Review: ‘Miss Juneteenth’

Miss Juneteenth

Miss Juneteenth is much more than a film about a beauty pageant. Don’t sleep on this release, which is available starting this Friday. Miss Juneteenth is a well-written study of the dynamics between single mothers and their children in the African American community. The film truly centers on the spirit of these families. Whether we care to realize this or not, most single-parent African American households face tremendous financial hardships. Those communities are seemingly fighting an uphill battle that would wear out the most resilient individuals. Channing Godfrey Peoples wrote and directed a film that doesn’t provide any easy solutions but demonstrates how hope can get us through the darkest of times.

Miss Juneteenth

The film centers around the story of single mom Turquoise Jones (Nicole Beharie). She’s a single mom who has to run her home, keep track of her teenager, and hold down multiple shifts at Wayman’s BBQ and Lounge. Jones has a history in their small Texas town. Turquoise was once crowned Miss Juneteenth, which gave her a full ride to the college of her choice. However, she never ended up in college. Her life didn’t turn out nearly as she had planned. Jones is determined to right those wrongs for her daughter Kai (Kendrick Sampson) and push her to compete and become Miss Juneteenth. The problem is Kai has other dreams.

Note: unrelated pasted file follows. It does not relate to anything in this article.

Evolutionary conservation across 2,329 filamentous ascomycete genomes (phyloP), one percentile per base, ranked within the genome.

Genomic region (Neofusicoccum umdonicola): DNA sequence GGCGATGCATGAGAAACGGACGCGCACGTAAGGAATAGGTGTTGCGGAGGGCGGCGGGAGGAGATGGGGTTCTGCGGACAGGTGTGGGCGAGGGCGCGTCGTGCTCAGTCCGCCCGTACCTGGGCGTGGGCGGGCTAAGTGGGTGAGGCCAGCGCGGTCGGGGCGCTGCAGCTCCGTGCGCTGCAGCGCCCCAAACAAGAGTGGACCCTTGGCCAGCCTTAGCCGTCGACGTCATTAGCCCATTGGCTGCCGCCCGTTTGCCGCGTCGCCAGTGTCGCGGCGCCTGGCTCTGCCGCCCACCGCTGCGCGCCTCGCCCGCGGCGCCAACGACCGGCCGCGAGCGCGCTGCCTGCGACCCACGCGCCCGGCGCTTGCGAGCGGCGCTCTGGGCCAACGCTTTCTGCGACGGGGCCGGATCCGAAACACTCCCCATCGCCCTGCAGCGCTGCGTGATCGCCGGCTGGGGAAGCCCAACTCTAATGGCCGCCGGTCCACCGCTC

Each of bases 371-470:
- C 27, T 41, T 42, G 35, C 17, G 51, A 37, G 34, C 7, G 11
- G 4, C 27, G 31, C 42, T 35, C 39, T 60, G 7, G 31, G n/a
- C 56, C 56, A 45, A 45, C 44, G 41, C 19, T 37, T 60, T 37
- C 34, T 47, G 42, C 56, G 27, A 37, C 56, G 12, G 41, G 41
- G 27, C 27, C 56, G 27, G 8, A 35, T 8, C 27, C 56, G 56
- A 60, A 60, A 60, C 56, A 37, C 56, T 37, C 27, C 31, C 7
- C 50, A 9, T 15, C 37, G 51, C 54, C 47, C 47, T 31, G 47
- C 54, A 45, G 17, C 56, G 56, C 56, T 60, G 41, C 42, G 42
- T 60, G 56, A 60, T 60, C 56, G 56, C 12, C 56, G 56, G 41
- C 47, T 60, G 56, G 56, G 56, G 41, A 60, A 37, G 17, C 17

The chemistry between Beharie and Sampson is off the charts. Anyone watching will swear that they were a mother and daughter interacting. Peoples does a fabulous job of laying out the societal issues Jones and other African American families face. It’s easy to lay blame, but how can one do that when the opportunities in 99% of theses areas have all but dried up. It was enlightening. Beharie’s performance in Miss Juneteenth is dynamite. Many critics will be singing her praises long into what is now an extended award season.

'Juneteenth'
4.5

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